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Macho men suffer to aid mother with cancer

SCREAM MACHINE: David Skeels gets his body hair waxed for Jo Goldstein at Ipswich Riverlink on Saturday.
SCREAM MACHINE: David Skeels gets his body hair waxed for Jo Goldstein at Ipswich Riverlink on Saturday. Rob Williams

A GROUP of mates put their hairy torsos on the line on Saturday to raise more than $2000 for the Goldstein family.

Crowds gathered at Ella Bache, Riverlink where Dean Goldstein and six friends from the CrossFit community and the RAAF had their chests, backs, legs and arms waxed to raise money for Dean's wife Jo who is dying of a rare type of cancer.

There were a few squeals from Dean's boss David Skeels, who bared his chest and legs for the cause.

Bracing himself from passing out from the pain, Mr Skeels said: "It's a small price to pay to give support to Jo and her family".

The 32-year-old Leichhardt mother of three was given only weeks to live last month after battling small cell carcinoma since the birth of her third child in 2010.

The event brought the This Hair Goes for Jo campaign fundraising tally to $28,000.

Troy Cassar-Daley's live performance at Coominya on Friday raised $4500, after local Tahlia Jordan asked the country music star to support her when she shaved her head for the cause.

"It really hit me when I heard how someone so young with three kids could be going through cancer," the 21-year-old said. "I have a life ahead of me, whereas Jo doesn't have that opportunity. My hair is only going to grow back, so I thought why not?"

Nine of Jo's friends also shaved their heads on Friday at Urban Day Spa in Ipswich, raising $2500.

Their locks were donated to Pantene's Beautiful Lengths - an organisation that provides real-hair wigs free to women with cancer. All of the money raised will go towards alternative treatments for Jo, who was told last week she wouldn't receive anymore chemo.

Friday effort raises much-needed funds

MORE than $16,000 has been raised for Jo Goldstein and her family since doctors informed them in January she had only weeks to live.

On Friday, Jo's friends lopped their locks at Urban Day Spa to raise money for an alternative treatment after she was told this week she would not be given any more chemotherapy to treat the small cell carcinoma - a rare type of cancer.

Country music star Troy Cassar-Daley performed at Coominya where he auctioned for more than $1000 the shirt he wore to the Golden Guitar awards.

"It's blown me away," Jo said. "I don't know what to say anymore."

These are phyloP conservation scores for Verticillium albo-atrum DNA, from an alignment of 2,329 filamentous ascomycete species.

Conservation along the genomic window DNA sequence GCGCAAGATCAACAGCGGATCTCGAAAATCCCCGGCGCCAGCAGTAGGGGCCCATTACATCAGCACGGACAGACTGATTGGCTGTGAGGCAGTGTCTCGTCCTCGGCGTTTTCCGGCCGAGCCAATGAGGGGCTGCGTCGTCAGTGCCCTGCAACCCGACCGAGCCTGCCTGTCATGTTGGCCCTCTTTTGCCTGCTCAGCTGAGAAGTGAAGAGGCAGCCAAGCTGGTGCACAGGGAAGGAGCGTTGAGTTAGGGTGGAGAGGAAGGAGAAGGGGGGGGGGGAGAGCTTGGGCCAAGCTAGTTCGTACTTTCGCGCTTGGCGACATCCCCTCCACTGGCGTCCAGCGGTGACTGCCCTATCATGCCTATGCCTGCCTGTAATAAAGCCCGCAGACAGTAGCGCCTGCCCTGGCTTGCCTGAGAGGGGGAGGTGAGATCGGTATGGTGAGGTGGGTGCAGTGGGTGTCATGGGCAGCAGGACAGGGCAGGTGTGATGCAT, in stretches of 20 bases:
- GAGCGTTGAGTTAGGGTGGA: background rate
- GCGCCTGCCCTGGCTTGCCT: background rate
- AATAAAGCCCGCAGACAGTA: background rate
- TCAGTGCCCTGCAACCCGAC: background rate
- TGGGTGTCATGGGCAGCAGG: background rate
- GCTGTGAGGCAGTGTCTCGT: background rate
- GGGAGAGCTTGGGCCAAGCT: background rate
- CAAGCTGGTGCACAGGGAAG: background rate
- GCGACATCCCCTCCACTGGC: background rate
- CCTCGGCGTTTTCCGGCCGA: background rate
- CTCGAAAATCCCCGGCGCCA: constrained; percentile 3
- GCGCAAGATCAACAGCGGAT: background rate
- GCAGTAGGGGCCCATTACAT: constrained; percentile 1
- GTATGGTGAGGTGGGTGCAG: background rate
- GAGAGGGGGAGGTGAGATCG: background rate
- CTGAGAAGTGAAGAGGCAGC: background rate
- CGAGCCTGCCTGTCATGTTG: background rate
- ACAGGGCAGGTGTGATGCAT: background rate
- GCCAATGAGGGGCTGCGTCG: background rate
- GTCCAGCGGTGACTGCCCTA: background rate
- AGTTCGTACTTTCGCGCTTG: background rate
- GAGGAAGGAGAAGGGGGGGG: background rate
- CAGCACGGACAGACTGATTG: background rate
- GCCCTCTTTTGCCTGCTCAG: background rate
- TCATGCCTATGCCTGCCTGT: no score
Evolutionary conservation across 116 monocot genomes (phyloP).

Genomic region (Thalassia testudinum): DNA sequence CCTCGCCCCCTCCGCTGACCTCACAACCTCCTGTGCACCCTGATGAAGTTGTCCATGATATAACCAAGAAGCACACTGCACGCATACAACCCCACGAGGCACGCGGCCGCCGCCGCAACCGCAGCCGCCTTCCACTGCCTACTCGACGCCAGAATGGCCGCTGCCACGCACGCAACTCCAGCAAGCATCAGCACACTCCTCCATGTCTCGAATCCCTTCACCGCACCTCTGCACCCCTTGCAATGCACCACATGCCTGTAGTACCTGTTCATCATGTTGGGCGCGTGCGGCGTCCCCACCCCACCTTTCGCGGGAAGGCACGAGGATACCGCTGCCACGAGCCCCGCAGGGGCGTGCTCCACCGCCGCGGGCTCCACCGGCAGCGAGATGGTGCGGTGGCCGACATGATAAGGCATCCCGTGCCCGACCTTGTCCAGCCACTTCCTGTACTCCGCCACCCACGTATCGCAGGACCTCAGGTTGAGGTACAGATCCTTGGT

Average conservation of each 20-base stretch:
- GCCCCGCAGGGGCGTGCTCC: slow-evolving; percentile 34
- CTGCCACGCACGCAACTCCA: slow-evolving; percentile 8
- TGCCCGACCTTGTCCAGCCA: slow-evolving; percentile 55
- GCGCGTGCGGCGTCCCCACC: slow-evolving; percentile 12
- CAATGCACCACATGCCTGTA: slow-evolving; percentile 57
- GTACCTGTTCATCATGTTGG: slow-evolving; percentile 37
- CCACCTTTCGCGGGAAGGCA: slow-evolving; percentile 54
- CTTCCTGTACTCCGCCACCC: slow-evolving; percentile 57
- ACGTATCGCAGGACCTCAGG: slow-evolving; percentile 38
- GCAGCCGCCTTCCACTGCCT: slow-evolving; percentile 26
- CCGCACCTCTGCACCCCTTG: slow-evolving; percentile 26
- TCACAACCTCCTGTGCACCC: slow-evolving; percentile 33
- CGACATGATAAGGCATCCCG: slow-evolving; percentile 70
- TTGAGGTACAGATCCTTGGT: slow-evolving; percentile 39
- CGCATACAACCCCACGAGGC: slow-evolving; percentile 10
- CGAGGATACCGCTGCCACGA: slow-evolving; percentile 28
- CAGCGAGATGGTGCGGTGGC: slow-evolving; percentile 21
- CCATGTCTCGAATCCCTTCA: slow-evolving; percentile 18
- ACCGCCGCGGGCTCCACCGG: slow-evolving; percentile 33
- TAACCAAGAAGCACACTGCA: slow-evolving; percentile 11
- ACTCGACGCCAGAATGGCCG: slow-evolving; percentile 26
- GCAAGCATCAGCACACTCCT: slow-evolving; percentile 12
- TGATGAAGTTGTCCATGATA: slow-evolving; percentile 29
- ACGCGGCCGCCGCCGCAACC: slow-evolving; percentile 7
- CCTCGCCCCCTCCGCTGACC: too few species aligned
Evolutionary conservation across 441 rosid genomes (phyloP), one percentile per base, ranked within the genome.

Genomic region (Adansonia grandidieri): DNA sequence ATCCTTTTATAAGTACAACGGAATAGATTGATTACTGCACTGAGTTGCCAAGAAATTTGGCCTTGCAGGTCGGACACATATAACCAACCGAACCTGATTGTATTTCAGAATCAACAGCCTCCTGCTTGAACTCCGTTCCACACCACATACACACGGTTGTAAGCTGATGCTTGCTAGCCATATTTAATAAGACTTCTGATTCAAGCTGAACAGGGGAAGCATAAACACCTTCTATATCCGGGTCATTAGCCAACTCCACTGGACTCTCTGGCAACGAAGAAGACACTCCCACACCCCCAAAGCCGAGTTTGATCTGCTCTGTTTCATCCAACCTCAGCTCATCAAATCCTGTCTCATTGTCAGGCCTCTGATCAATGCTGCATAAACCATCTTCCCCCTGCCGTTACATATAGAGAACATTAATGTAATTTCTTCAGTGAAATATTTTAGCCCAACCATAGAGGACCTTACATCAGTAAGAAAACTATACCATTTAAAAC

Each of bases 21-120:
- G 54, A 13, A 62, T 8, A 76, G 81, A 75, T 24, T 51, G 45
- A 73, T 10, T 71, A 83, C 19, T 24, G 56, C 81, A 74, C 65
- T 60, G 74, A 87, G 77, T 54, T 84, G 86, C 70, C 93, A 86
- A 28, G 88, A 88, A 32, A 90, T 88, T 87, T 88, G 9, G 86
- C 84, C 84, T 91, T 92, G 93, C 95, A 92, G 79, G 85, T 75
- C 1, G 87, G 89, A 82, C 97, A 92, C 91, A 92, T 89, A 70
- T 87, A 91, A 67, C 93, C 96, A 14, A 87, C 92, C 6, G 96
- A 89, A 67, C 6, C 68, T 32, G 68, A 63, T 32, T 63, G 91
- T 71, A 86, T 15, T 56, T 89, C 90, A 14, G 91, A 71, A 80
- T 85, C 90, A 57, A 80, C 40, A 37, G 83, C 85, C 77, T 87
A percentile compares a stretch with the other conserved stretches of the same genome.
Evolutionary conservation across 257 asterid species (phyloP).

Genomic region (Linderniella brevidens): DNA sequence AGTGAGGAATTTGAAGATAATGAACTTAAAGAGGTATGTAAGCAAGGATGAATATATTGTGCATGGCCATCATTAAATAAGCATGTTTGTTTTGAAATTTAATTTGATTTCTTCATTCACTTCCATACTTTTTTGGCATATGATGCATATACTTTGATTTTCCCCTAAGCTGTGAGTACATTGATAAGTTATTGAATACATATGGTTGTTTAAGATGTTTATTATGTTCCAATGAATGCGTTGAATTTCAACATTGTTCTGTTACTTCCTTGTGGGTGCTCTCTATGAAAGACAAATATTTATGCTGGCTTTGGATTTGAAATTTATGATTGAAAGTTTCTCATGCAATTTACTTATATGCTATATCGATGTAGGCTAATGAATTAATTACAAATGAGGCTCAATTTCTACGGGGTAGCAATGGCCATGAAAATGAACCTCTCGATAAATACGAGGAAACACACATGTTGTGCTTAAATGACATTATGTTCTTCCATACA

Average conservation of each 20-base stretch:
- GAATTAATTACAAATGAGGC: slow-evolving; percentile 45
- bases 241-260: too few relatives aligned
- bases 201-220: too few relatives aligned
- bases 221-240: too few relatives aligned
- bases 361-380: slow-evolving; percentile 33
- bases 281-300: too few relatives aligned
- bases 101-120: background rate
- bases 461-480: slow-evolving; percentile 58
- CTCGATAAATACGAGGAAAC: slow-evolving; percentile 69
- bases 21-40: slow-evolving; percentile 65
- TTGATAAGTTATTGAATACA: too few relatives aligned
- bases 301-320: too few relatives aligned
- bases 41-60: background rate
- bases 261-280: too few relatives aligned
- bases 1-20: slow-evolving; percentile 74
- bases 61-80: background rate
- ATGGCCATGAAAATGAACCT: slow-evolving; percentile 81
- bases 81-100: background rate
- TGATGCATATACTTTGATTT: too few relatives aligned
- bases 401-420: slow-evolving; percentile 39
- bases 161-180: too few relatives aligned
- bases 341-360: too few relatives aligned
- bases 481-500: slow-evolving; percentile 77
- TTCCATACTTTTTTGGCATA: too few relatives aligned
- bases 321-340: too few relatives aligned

Since The QT reported the Goldsteins' story last week, businesses have sought to make the family's last moments together special by donating a pool, a new deck, landscaped gardens, a new laundry and agreeing to finish renovations to the family home - on top of the money already raised.

Tradies will begin installing the pool on Monday and hope to have it ready by Wednesday.

"We are going away this weekend and when I come home there will be a big hole in my backyard - it's just amazing," Jo said.

While Luke and Archie are still too young to understand the reality of losing their mum, Dean said telling their oldest boy Torrin was one of the hardest things he's ever had to do.

"He took it really well but, like adults, you know about it and you prepare for it but until it actually happens it will be a bit different," Dean said.

"Jo has made attempts to record messages [to camera for the boys], but it gets too much and she doesn't want to leave behind footage of her crying. We've spoken about doing birthday cards for them and stuff like that."

Just weeks ago the Leichhardt mum was worrying how her family was going to cope when she's gone - even down to Dean not knowing how to bake the boys' favourite choc-chip cookies.

"At the beginning I felt like it was not going to get anywhere,"

Jo said. "Now it has just blown us away. We are so grateful to everyone.

"From now on I have to seek alternative treatment. Now that I've got the funds, we can go and speak to different specialists to see if there is anything else I can do or if there are any alternative treatments, like acupunctures.

"I don't have to think about where that money is going to come from or use any more of our savings, which was going towards the kids' schooling.

"I can do it now and not feel guilty about using it, especially if it doesn't work."

Topics:  cancer fundraiser, jo goldstein




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